A few weeks ago, I had the honor of sitting in on a great meeting of the minds. A group of leading optometry educators gathered in
Naturally, this provided even more fodder for the groups lively discussion.
Indeed, a week after the Florida Optometric Speakers
The standards arent yet set in stone, but, if approved, they would prevent a company from having input into the content of a CE course. In fact, manufacturers will no longer be approved as COPE administrators. Commercial support may only be made in the form of an unrestricted educational grant. Also, lecturers cant be paid by industry and must disclose any company affiliation at the outset.
Jerry Richt, O.D., secretary-treasurer of ARBOthe organization that oversees the Council on Optometric Practitioner Education (COPE)says that the new standards are in response to requests by lecturers and optometric leaders, as well as by members of industry, to supplement existing guidelines in order to provide clear distinctions on commercial sponsorship.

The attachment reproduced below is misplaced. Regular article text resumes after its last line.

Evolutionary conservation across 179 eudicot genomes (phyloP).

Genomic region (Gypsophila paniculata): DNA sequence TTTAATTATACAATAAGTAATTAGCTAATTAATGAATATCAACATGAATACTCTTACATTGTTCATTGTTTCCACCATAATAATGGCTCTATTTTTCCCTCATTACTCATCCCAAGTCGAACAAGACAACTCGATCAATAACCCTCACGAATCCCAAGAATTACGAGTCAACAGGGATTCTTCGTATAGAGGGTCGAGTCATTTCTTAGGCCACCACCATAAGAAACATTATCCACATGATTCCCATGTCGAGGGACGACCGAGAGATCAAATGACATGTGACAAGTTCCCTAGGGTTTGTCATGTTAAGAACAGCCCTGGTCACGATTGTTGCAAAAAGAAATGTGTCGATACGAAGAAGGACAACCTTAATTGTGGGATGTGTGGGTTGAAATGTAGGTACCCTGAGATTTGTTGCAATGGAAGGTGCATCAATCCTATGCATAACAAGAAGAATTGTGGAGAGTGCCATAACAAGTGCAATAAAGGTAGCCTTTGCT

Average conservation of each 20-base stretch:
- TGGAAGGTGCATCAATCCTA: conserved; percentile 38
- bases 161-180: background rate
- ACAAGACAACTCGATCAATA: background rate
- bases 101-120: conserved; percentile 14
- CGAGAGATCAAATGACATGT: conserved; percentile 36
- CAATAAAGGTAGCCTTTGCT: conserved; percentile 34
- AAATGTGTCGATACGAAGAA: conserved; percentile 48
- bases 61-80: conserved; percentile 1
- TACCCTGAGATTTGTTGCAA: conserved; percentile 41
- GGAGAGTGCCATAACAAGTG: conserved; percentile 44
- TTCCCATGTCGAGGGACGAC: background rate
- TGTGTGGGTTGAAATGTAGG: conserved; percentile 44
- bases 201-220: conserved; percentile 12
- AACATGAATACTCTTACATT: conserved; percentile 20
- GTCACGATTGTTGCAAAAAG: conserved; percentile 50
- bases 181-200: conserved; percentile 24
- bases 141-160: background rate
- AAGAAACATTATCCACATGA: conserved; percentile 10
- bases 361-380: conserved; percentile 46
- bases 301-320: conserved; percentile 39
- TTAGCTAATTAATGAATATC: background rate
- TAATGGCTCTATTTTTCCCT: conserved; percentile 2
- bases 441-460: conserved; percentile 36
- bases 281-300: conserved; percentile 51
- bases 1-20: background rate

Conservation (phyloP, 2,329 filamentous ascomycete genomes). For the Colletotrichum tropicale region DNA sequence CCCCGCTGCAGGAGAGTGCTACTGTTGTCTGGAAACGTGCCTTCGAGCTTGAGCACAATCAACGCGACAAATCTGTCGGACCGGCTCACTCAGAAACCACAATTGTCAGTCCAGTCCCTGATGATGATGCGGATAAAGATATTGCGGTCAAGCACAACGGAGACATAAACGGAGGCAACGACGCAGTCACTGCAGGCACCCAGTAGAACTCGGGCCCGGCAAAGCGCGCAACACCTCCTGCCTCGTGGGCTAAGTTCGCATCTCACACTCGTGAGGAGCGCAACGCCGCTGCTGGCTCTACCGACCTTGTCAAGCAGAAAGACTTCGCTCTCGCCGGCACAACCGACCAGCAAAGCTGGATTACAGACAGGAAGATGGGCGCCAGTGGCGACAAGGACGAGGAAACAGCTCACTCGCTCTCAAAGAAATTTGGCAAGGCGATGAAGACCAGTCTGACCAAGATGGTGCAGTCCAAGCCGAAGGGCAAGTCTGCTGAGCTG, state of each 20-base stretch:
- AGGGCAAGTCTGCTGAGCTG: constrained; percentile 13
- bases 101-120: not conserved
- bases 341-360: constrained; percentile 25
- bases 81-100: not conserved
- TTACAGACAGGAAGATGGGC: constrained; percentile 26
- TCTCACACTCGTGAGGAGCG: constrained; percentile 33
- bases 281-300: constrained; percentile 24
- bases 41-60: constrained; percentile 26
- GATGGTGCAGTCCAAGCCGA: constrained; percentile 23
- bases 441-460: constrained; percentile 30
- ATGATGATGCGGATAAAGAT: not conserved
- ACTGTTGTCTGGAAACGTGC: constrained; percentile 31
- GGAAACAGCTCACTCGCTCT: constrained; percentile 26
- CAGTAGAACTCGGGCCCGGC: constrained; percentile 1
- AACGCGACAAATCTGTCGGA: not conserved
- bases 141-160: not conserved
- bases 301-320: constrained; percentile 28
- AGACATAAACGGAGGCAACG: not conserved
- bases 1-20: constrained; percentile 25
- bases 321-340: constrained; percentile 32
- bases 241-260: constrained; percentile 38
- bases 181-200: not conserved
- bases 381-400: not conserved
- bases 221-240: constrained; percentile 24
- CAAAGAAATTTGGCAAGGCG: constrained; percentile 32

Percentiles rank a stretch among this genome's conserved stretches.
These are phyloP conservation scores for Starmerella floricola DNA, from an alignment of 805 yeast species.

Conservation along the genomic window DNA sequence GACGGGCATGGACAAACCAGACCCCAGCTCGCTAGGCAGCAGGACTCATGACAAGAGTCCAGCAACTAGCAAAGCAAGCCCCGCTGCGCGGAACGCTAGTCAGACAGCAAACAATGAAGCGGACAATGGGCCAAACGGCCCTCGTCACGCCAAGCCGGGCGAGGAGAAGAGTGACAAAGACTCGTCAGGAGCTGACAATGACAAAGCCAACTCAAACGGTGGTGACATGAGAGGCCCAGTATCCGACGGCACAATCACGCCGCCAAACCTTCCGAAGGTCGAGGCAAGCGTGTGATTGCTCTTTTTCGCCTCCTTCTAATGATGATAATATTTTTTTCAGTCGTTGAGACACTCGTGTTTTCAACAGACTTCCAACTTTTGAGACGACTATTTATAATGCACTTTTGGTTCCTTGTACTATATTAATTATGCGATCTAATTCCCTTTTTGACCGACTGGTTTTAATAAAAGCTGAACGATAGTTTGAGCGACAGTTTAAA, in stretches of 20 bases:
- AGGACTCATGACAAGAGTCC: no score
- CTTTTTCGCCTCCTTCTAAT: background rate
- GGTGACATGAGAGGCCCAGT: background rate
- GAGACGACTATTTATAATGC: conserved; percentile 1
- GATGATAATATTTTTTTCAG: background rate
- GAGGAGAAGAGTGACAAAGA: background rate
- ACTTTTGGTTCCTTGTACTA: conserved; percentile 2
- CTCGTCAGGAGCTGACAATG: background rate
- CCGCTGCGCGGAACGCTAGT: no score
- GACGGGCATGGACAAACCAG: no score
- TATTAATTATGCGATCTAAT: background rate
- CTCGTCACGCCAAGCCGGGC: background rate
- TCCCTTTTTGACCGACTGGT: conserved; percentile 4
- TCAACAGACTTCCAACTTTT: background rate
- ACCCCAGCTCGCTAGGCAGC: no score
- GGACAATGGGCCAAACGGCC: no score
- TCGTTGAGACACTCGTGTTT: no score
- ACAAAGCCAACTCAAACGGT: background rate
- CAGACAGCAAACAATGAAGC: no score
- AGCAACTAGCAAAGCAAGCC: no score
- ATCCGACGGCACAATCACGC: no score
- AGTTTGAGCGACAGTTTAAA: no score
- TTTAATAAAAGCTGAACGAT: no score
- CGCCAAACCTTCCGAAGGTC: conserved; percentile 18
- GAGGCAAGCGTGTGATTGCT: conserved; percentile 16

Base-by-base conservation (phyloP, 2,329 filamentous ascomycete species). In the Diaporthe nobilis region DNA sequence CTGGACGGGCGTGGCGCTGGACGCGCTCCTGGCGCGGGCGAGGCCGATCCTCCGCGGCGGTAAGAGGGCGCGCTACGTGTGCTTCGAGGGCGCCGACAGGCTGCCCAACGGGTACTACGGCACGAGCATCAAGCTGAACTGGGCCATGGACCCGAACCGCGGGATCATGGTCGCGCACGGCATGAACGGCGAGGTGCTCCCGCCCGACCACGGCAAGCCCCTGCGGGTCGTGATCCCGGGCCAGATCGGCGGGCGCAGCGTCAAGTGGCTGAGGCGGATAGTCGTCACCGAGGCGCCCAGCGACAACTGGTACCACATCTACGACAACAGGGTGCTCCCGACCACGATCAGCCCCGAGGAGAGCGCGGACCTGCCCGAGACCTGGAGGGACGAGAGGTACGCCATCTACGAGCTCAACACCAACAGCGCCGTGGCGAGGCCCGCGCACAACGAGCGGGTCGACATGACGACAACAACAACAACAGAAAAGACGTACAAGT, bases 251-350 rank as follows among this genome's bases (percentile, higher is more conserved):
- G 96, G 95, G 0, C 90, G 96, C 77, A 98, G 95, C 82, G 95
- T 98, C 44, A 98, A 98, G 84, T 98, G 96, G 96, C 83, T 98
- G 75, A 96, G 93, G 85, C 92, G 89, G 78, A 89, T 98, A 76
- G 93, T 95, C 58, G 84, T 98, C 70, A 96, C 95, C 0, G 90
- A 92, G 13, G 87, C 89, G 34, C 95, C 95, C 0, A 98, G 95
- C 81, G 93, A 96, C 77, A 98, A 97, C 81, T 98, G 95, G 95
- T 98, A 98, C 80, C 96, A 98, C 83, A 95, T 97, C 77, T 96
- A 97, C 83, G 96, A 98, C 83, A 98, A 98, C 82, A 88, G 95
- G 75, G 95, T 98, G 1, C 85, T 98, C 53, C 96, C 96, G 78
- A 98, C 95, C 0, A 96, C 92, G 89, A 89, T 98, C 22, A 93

The new regulations are clearly a move in the direction of those followed by medicine, which has some optometrists asking if they are also a good fit for optometry. Few would argue that commercial-free CE standards are a bad thing. Still, many are wary that too much restriction could limit industry funding of CE events, which could spell trouble for the profession.
ARBO President Christina Sorenson, O.D., says that the organization wishes to hear from all interested partieslecturers, attendees and industry leadersduring the open comment period, which runs from now until June, when the standards will be finalized.
All comments must be submitted in writing to ARBO,
Review of Optometry will keep you posted as this story develops.